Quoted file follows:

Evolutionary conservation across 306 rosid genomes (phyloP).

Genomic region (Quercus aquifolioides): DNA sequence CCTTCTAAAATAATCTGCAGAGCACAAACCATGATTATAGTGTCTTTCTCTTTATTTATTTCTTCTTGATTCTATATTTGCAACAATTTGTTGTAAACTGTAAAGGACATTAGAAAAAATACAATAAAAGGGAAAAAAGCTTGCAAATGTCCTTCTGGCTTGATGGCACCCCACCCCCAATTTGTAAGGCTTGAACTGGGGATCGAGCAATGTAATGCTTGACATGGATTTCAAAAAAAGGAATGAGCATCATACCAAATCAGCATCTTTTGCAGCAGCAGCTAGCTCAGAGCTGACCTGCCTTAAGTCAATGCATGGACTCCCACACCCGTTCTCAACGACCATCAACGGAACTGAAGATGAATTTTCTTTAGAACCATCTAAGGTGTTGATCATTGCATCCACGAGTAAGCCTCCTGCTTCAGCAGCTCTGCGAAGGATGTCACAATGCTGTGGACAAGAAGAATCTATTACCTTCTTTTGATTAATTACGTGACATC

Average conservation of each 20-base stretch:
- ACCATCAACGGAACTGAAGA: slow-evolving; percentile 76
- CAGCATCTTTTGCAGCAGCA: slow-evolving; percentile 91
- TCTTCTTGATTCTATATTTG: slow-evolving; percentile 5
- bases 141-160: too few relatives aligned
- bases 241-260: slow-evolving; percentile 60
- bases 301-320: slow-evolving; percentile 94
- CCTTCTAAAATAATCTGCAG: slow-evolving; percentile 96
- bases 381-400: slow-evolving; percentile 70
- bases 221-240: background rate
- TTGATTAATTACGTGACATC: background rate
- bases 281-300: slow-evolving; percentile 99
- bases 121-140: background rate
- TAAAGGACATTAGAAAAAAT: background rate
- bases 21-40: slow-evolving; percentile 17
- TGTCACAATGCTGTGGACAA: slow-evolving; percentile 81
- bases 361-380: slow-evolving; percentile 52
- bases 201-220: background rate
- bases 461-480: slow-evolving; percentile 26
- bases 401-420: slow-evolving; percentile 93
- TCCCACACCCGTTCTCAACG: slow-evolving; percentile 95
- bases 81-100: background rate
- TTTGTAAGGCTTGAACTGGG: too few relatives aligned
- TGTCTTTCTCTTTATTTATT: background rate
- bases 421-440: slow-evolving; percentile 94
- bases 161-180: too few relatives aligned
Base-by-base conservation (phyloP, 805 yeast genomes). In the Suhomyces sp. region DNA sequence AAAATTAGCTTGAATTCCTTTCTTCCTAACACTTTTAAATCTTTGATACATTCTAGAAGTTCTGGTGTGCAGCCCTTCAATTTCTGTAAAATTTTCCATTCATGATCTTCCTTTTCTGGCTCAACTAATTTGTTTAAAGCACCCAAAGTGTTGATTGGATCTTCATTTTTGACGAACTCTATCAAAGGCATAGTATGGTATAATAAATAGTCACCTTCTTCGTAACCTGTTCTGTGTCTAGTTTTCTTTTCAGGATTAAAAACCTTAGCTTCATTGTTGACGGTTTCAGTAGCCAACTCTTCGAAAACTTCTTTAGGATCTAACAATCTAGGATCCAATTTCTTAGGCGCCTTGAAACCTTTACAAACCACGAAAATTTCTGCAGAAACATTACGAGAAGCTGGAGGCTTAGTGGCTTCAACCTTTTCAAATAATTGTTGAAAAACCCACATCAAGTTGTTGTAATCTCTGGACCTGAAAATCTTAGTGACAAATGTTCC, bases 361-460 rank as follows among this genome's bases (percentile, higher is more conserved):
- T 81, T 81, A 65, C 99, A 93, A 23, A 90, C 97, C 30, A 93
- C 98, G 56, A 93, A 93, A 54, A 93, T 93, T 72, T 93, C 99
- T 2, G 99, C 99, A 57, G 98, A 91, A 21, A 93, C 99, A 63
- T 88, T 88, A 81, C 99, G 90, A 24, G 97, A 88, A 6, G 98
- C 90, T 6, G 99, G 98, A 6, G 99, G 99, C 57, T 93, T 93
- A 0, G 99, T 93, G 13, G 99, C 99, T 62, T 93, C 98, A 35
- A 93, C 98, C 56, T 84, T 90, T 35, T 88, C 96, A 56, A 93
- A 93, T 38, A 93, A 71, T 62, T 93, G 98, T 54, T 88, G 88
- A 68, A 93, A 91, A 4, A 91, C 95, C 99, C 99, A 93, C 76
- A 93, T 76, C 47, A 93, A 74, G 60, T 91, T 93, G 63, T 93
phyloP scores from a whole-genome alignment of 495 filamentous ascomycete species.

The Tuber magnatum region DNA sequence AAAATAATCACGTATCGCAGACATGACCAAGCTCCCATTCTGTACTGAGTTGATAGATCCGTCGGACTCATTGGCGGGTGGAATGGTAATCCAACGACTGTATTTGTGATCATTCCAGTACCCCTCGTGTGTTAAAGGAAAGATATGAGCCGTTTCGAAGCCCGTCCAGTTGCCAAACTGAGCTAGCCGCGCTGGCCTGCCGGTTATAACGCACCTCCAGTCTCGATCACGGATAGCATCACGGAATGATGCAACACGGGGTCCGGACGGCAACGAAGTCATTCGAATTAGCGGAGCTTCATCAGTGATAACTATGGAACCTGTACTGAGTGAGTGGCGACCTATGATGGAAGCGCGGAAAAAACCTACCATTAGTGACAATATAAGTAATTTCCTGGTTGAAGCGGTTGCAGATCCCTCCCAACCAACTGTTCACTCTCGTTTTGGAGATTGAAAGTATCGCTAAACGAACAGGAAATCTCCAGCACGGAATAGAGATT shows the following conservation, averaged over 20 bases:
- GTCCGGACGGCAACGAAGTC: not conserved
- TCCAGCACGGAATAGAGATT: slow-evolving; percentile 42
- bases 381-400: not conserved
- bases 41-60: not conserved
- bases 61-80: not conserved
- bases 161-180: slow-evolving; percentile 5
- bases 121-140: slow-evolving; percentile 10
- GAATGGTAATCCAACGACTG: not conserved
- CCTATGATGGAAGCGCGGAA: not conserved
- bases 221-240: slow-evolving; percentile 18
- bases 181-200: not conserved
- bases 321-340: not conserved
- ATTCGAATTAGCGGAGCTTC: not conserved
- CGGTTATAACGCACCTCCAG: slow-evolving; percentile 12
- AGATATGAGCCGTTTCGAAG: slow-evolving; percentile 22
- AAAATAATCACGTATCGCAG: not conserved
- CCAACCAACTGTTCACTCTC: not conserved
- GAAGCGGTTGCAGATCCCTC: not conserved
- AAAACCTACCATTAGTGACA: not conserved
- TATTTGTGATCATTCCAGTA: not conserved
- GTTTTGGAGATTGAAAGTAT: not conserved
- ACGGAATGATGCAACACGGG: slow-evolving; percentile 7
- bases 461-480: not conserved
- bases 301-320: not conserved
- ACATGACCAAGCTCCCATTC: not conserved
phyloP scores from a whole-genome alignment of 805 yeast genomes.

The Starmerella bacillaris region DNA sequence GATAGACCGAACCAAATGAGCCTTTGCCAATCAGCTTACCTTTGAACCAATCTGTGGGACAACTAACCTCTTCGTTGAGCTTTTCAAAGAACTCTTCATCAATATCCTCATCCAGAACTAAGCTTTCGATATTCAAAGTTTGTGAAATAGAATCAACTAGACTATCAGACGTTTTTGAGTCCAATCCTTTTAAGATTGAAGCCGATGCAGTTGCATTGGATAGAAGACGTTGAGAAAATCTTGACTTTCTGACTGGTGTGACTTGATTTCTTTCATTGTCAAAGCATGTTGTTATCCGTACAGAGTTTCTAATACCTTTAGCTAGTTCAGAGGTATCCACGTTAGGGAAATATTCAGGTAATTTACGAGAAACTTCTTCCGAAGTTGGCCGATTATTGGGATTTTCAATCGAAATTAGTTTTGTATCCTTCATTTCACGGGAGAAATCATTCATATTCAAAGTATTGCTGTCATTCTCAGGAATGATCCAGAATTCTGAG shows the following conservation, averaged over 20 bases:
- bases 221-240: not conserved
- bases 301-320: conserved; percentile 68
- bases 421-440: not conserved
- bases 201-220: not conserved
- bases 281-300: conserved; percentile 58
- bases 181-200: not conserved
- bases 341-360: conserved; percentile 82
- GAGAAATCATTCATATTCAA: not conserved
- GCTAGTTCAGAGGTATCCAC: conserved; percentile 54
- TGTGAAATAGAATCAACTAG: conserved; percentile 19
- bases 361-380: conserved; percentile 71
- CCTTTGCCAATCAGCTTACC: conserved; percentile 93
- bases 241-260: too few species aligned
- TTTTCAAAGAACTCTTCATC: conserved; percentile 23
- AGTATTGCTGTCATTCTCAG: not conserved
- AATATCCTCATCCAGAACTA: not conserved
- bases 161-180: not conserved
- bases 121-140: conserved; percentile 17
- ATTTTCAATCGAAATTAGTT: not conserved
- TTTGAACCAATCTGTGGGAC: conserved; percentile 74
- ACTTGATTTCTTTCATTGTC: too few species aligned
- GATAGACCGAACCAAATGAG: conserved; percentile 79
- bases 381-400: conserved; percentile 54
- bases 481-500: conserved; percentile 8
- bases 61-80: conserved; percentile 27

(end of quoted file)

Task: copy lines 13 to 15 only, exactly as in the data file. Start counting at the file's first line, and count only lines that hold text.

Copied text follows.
- TTGATTAATTACGTGACATC: background rate
- bases 281-300: slow-evolving; percentile 99
- bases 121-140: background rate